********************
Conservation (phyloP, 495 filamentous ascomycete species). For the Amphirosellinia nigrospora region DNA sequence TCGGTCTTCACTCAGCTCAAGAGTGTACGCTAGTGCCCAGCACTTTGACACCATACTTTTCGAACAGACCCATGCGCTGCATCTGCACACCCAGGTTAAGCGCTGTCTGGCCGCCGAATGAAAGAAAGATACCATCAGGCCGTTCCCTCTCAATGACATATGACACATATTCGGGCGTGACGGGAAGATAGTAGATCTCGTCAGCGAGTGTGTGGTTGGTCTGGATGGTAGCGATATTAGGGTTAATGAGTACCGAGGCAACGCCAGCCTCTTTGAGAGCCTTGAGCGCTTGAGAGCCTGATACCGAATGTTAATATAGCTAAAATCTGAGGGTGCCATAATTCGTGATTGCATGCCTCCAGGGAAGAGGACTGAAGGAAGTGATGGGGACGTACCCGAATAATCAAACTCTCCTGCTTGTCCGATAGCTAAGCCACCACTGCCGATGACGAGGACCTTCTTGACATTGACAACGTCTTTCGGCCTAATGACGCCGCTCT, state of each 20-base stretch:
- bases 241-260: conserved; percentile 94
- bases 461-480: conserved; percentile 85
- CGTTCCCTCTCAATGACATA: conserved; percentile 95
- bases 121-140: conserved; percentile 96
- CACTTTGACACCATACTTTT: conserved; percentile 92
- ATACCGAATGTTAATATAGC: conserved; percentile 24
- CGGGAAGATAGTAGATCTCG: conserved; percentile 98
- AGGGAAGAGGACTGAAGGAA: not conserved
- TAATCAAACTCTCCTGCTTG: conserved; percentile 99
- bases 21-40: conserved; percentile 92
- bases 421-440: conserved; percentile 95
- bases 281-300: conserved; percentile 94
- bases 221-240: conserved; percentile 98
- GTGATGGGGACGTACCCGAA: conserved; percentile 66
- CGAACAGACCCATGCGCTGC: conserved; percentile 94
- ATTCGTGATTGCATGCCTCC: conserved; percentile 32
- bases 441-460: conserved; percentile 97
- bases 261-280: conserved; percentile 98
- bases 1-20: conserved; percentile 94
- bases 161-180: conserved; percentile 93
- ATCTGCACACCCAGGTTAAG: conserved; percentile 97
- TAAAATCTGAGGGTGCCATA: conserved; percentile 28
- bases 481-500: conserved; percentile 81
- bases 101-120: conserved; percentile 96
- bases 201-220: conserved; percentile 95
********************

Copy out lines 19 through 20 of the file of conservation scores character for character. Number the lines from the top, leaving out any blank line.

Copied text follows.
- bases 261-280: conserved; percentile 98
- bases 1-20: conserved; percentile 94